Jessica Ivins: A resolution 70 years later for a father's unsettling legacy of ashes from Dachau

Kim Giles: Asking for help is not weakness

Kathy Kristof and Barbara Hoch Marcus: 7 Great Growth Israeli Stocks

Matthew Mientka: How Beans, Peas, And Chickpeas Cleanse Bad Cholesterol and Lowers Risk of Heart Disease

Sabrina Bachai: 5 At-Home Treatments For Headaches

The Kosher Gourmet by Daniel Neman Have yourself a matzo ball: The secrets bubby never told you and recipes she could have never imagined

April 8, 2014

Lori Nawyn: At Your Wit's End and Back: Finding Peace

Susan B. Garland and Rachel L. Sheedy: Strategies Married Couples Can Use to Boost Benefits

David Muhlbaum: Smart Tax Deductions Non-Itemizers Can Claim

Jill Weisenberger, M.S., R.D.N., C.D.E : Before You Lose Your Mental Edge

Dana Dovey: Coffee Drinkers Rejoice! Your Cup Of Joe Can Prevent Death From Liver Disease

Chris Weller: Electric 'Thinking Cap' Puts Your Brain Power Into High Gear

The Kosher Gourmet by Marlene Parrish A gift of hazelnuts keeps giving --- for a variety of nutty recipes: Entree, side, soup, dessert

April 4, 2014

Rabbi David Gutterman: The Word for Nothing Means Everything

Charles Krauthammer: Kerry's folly, Chapter 3

Amy Peterson: A life of love: How to build lasting relationships with your children

John Ericson: Older Women: Save Your Heart, Prevent Stroke Don't Drink Diet

John Ericson: Why 50 million Americans will still have spring allergies after taking meds

Cameron Huddleston: Best and Worst Buys of April 2014

Stacy Rapacon: Great Mutual Funds for Young Investors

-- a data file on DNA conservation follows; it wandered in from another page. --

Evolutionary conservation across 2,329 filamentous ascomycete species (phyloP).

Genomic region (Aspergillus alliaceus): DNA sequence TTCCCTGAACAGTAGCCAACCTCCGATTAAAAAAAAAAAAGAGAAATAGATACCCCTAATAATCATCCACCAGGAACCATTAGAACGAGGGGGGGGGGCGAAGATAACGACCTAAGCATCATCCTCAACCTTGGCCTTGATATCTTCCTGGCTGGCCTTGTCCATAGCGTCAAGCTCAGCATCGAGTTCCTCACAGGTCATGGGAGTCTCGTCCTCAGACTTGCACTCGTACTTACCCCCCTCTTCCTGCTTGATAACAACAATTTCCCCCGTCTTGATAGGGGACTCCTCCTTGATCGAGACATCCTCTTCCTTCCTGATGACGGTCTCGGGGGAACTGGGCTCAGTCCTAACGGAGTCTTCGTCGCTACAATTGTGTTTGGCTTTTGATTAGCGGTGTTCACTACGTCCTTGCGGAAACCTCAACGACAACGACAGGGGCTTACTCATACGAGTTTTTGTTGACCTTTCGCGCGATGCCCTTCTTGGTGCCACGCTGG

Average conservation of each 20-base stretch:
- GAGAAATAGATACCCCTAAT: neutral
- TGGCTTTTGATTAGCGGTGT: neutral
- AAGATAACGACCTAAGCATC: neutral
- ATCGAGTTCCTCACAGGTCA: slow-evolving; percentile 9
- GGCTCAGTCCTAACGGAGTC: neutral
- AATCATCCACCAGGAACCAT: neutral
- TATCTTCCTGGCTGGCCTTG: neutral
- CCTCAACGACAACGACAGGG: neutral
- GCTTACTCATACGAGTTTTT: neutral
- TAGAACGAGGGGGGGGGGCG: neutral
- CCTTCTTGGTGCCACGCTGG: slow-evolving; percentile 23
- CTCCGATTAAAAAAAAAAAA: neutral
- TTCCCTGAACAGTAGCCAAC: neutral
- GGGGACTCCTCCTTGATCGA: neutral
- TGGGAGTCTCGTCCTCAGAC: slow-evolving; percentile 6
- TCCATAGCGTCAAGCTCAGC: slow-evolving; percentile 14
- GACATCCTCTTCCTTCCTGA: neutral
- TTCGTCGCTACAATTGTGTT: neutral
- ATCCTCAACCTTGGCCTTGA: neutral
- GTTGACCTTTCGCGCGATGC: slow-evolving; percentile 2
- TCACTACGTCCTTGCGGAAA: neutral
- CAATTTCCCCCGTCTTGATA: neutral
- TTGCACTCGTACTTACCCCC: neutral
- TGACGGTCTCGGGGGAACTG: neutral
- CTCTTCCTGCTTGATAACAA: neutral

Sarah Boesveld: Teacher keeps promise to mail thousands of former students letters written by their past selves

The Kosher Gourmet by Sharon Thompson Anyone can make a salad, you say. But can they make a great salad? (SECRETS, TESTED TECHNIQUES + 4 RECIPES, INCLUDING DRESSINGS)

April 2, 2014

Paul Greenberg: Death and joy in the spring

Dan Barry: Should South Carolina Jews be forced to maintain this chimney built by Germans serving the Nazis?

Mayra Bitsko: Save me! An alien took over my child's personality

Frank Clayton: Get happy: 20 scientifically proven happiness activities

Susan Scutti: It's Genetic! Obesity and the 'Carb Breakdown' Gene

Lecia Bushak: Why Hand Sanitizer May Actually Harm Your Health

Stacy Rapacon: Great Funds You Can Own for $500 or Less

Cameron Huddleston: 7 Ways to Save on Home Decor

The Kosher Gourmet by Steve Petusevsky Exploring ingredients as edible-stuffed containers (TWO RECIPES + TIPS & TECHINQUES)

Jewish World Review Feb. 22, 2011 / 18 Adar I, 5771

In Egypt, ‘pro-democracy’ leaders already seeking to ‘reassess’ peace with Israel

By Edmund Sanders and Batsheva Sobelman

JewishWorldReview.com |